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What is Welding? Definition, Process and its Types

Welding is a manufacturing process in which the flame, friction or both components weld together as they are cold. Welding is typically seen on thermoplastics or metals, but it may also be seen on wood. The finished sold joint can be considered a weld.
What are the different types of welding and its applications?


A variety of regular semi-automatic, automatic and manual processes are part of this genre. This includes

  • Stick welding.
  • Gas welding Metal Inert Gas / MIG welding.
  • Tungsten Inert Gas or TIG welding which also known as Gas Tungsten arc is welding or GTAW.
  • Metal active gas welding, Flux cored arc welding or FCAW.
  • GMAW/Gas Metal Arc Welding.
  • SAW/Submerged arc welding.
  • SMAW or Shielded metal arc welding.
  • Plasma arc welding.

All of the above process is commonly used in the filling of metals like steel, iron, nickel and copper alloys, cobalt and titanium. The process of arc weld is commonly used in industries such as oil and gases, energy, aerospace, the car industry, etc


Mechanical friction join materials by friction techniques. This can be done in several ways on various welding materials, such as steel, aluminium or wood. Mechanical friction creates heat, which eases the materials and helps them to mix and create a bond while they cool. For instance friction stir solding (FSW), friction stir spot welding (FSSW), linear friction solding (LFW), rotary friction soding etc. The manner of joining depends on the precise method used (RFW). Friction weld does not use any filler metals such as flux or shielding steam. Friction is widely used in aero-space applications because it is convenient for combining otherwise it is not weld-able lightweight aluminum alloy.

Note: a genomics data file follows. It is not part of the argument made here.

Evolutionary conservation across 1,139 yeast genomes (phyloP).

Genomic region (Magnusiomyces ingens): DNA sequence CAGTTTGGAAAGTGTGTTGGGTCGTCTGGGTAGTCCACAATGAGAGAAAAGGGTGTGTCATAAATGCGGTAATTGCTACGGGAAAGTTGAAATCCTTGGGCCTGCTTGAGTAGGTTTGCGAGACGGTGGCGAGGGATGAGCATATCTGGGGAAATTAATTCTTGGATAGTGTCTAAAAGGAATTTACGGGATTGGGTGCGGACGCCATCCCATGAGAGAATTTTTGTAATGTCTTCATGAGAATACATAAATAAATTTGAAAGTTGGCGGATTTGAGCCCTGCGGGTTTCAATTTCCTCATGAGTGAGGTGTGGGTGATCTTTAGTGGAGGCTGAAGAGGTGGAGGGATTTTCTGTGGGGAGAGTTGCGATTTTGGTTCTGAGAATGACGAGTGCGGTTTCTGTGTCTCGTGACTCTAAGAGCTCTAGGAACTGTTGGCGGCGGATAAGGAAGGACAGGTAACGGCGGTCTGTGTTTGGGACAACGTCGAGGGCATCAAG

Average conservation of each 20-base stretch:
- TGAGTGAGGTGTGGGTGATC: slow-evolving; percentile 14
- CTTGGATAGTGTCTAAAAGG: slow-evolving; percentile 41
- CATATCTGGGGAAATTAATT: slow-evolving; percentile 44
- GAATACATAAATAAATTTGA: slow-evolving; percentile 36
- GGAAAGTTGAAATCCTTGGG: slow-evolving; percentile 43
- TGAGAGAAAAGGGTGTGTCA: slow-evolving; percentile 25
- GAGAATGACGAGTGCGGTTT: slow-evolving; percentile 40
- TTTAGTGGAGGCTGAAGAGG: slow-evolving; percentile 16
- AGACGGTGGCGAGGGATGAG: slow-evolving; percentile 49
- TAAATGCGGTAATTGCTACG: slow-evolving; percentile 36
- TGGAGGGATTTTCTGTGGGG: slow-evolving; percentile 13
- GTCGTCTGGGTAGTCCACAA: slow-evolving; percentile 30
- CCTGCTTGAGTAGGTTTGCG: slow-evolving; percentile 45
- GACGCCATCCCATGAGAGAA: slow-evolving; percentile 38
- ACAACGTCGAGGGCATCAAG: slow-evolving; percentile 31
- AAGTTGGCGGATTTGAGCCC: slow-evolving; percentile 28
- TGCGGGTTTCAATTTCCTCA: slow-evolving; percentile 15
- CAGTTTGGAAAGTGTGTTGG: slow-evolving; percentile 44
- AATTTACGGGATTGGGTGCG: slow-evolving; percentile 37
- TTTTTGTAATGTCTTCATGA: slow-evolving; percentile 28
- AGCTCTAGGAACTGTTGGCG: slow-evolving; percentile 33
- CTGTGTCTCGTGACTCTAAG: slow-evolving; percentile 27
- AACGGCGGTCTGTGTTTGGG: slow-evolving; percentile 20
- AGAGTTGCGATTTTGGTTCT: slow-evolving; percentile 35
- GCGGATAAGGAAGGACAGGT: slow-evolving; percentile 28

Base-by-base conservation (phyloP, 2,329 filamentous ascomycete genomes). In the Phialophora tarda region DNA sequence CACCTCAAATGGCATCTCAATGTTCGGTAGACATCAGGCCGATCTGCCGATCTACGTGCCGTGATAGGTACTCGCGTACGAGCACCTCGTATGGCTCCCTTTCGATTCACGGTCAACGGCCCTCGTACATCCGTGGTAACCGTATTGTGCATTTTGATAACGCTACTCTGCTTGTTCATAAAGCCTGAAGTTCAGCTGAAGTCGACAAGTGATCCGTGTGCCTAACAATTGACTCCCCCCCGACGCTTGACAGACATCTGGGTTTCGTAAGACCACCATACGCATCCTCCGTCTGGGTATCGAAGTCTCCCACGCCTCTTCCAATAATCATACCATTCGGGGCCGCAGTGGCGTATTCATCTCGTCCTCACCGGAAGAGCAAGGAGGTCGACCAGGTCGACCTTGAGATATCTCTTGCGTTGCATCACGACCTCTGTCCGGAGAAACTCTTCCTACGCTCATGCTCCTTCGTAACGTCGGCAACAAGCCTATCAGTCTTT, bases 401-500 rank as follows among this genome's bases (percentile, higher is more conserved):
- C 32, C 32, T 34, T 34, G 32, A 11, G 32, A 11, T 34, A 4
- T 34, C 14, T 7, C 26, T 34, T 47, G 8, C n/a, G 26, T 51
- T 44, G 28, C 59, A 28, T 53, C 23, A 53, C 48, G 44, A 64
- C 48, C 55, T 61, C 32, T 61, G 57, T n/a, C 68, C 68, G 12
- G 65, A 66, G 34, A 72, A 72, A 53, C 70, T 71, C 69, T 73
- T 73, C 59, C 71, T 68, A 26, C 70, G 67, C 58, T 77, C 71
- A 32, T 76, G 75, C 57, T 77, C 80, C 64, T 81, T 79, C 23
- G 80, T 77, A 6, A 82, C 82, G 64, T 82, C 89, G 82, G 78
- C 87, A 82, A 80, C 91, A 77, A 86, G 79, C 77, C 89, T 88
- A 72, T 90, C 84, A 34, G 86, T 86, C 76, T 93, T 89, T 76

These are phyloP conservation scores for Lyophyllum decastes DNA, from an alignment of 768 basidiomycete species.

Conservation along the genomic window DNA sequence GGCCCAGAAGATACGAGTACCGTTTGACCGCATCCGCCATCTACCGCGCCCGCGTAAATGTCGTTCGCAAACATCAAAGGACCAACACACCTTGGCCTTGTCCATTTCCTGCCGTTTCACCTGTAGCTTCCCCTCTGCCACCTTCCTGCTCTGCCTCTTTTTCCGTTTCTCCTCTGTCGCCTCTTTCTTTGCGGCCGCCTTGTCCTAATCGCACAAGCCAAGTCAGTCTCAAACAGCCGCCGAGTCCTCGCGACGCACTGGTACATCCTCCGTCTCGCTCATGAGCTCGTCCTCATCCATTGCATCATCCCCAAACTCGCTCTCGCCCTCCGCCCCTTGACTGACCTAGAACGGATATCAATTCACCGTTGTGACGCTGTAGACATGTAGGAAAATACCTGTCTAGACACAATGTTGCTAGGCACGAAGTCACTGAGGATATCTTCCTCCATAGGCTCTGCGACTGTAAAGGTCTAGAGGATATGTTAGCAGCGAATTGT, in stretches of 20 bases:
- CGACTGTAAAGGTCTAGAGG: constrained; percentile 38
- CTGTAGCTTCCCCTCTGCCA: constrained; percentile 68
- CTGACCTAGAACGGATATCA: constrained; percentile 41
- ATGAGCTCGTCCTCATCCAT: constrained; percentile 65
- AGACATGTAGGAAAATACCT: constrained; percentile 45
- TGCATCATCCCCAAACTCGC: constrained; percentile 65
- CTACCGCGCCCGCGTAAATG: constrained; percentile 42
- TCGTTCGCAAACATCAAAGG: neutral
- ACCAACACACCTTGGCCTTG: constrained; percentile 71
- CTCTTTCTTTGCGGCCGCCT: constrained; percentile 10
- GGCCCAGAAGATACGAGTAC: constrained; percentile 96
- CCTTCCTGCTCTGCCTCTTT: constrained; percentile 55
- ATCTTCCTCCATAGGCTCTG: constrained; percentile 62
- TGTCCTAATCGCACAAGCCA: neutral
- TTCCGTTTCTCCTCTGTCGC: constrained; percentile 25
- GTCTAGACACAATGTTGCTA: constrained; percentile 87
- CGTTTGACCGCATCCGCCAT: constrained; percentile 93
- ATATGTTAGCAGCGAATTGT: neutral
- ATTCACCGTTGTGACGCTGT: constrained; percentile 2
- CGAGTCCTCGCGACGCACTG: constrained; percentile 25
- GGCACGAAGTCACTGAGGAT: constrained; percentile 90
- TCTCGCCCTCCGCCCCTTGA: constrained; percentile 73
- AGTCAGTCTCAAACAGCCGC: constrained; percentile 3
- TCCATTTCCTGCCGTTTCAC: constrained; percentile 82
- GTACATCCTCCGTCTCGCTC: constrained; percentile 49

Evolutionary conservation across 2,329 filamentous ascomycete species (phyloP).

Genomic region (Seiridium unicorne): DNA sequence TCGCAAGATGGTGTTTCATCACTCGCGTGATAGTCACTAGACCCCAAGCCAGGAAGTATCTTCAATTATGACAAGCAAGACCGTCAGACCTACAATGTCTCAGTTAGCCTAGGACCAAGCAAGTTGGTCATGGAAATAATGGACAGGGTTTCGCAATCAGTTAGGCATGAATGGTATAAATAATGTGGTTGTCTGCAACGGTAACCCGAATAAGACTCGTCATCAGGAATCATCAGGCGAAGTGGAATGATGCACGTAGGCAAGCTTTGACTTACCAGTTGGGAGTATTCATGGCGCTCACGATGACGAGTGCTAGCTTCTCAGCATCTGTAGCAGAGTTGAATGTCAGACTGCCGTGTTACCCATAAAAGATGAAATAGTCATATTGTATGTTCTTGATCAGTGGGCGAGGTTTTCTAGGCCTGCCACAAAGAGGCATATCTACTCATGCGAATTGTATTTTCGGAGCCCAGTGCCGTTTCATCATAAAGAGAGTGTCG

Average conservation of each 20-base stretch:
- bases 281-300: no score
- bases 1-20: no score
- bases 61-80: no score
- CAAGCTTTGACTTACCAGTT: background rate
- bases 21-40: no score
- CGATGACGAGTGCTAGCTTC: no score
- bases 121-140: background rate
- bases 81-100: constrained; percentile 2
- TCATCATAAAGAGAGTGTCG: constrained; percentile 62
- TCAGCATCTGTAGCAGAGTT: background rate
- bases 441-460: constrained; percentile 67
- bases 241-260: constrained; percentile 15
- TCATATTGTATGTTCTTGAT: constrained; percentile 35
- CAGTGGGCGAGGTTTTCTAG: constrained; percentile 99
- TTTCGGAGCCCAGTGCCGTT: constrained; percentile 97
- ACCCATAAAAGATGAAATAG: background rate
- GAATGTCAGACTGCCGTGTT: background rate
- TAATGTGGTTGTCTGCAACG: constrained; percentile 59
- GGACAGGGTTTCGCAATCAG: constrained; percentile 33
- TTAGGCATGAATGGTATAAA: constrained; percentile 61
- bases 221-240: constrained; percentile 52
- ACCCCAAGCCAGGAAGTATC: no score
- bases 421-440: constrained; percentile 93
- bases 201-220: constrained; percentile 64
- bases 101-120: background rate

Friction process is used in a number of industries, and they are now being studied as a means of joining wood without the use of adhesives or nails.

Beam of Electrons

To combine materials, a beam of high-velocity electrons is used in this fusion joining procedure. When the electrons collide with the work pieces, their kinetic energy is formed into heat, allowing the materials to melt together. Electron beam welding (EBW) is achieved in a vacuum (via a vacuum chamber) to protect the beam from dissipating. EBW has many different uses, including joining thick parts. As a result, it can be used in a variety of fields, including aerospace, nuclear power, automobile, and rail.


Laser method is used to connect thermoplastics or metal parts by using a laser to produce a focused heat suitable for barrow, deep welds, and high joining speeds. Since this method is easily automated, the high welding speed at which it can be done makes it ideal for large volume applications, such as those used in the automobile industry. Laser beam welding, unlike electron beam joining, should be achieved in air rather than a vacuum.


This is a very quick and simple procedure that is widely used in the automotive industry. Resistance welding is divided into two types: resistance spot welding and resistance seam welding. Spot welding channels heat from two electrodes to a small area as the workpieces are clamped together. Seam welding is similar to spot welding in that the electrodes are replaced with rotating wheels to ensure a continuous leak-free weld.

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